Earlier this year, Eugene Cornelius came to Washington, D.C., to lead the Washington district office of U.S. Small Business Administration. In the following Q&A, Cornelius talks about major changes underway at SBA “” everything from retraining staff in government contracting and acquisitions to letting surrounding counties know about SBA’s varied programs. Whether you’re a small business or you’ve long since graduated from those ranks, SBA has something for you, says Cornelius. “This is the time to take a second look at SBA,” he says. “Even though they [businesses] have passed the graduation stage of 8(a) or they are too large to look at 8(a) they may want to come in and look at teaming with people who are in the 8(a) portfolio and seeing if they can go for contracts that otherwise would not be offered or opened up to them.”
What led up to your current position as District Director of U.S. Small Business Administration's Washington DC office?
Eugene Cornelius: I started with SBA in November of 1999. I started as the district director over Michigan and after a successful two year period of taking it from the bottom to the top I was promoted into Washington through our senior executive series developmental program. I was given two jobs, one as the assistant administrator for Administration over Procurement and Contracting for the agency itself and then I was placed as an associate administrator for the 8(a) program, a national business development program for small companies across the country. Then I left that position to go down to the New Orleans area to become the district director for the state of Louisiana, where I oversaw all the programs and led the agency through the Katrina disaster recovery. Upon being successful at that the administration called me back to Washington to lead the largest district in the nation for 8(a) government contracting.
Interesting, when was that?
Eugene Cornelius: February of this year I came back to Washington to lead the Washington district office.
How's your new role going so far?
Eugene Cornelius: Well, it's been a little over 90 days and it is going great. We have made some major changes. We are restructuring our staff, retraining our staff in government contracting and acquisitions. We've hired new marketing outreach people. We have developed new relationships with the city, and have been very active in promoting and developing our relationships in Prince Georges, Fairfax County and Arlington and in Montgomery County. We have really gone out on a major marketing outreach to get our programs into the community and to make sure that people are aware of the products and services. On top of that we are cleaning up our 8(a) portfolio to make sure we have the best and the brightest and moving from the entitlement kind of perception for 8(a) to making sure we have the best and most qualified firms in our portfolio. So we have taken on some really high profile synergy proactive measures to put SBA in a higher light.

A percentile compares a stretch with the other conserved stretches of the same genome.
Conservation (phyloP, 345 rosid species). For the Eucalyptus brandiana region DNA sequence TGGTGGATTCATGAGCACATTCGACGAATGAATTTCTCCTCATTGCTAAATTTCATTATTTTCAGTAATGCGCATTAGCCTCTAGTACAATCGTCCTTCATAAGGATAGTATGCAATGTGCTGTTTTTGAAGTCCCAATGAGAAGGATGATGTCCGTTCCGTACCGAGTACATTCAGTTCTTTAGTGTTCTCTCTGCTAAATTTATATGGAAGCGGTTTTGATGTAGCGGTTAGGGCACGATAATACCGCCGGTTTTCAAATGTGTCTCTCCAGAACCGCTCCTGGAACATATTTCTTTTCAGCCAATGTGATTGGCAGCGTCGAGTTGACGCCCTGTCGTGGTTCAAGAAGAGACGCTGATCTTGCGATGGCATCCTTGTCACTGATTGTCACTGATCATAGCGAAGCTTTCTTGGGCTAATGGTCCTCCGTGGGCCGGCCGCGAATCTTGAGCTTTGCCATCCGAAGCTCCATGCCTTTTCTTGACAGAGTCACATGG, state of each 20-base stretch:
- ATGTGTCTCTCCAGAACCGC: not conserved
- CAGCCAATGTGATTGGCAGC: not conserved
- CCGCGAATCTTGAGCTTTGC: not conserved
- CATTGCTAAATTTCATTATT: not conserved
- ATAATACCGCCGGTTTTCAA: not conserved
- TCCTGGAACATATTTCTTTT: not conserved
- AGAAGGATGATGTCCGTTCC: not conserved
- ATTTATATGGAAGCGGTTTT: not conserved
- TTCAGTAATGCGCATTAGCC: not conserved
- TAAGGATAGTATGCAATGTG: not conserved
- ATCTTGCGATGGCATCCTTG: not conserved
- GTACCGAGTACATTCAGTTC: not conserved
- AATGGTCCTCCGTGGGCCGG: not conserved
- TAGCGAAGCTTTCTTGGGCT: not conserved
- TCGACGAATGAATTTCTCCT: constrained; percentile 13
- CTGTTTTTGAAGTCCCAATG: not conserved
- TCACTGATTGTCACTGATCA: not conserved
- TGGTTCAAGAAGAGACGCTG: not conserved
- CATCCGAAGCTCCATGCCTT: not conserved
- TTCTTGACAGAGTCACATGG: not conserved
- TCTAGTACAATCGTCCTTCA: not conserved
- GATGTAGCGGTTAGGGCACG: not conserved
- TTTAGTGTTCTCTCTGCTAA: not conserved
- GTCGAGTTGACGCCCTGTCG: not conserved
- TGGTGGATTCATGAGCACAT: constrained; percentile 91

Can you speak for a minute about the whole issue of the entitlement?
Eugene Cornelius: Absolutely, I think it is a mistake to believe that this program is an entitlement program. It's not; it's a business development program for people who are serious and who are trying to get into the government arena. The government spends $340 billion in products and services, and if people want to compete, this is a program that will get you a start-up. We will teach you, we will show you through in controlled environment “” how to go for government contracts. But if you are not performing and you are not in compliance then you should not be in this program and we are not going to keep you in this program.
You used the term “performing“ “” what are some yardsticks to gauge whether you are right for this program?
Eugene Cornelius: The program itself requires that you be in business for two years and that you've had some experience in what you are doing. We are going to look at what previous contracts you've had be it private sector, be it small, be it nonprofit. What contracts have you performed and have you completed, and are your product, goods or service something that the government really is into buying? A lot of people will apply for the 8(a) certification, but are they really selling a commodity that the government really buys; and if they do buy it, what agencies and how much and given that report is there really a chance for your product or services?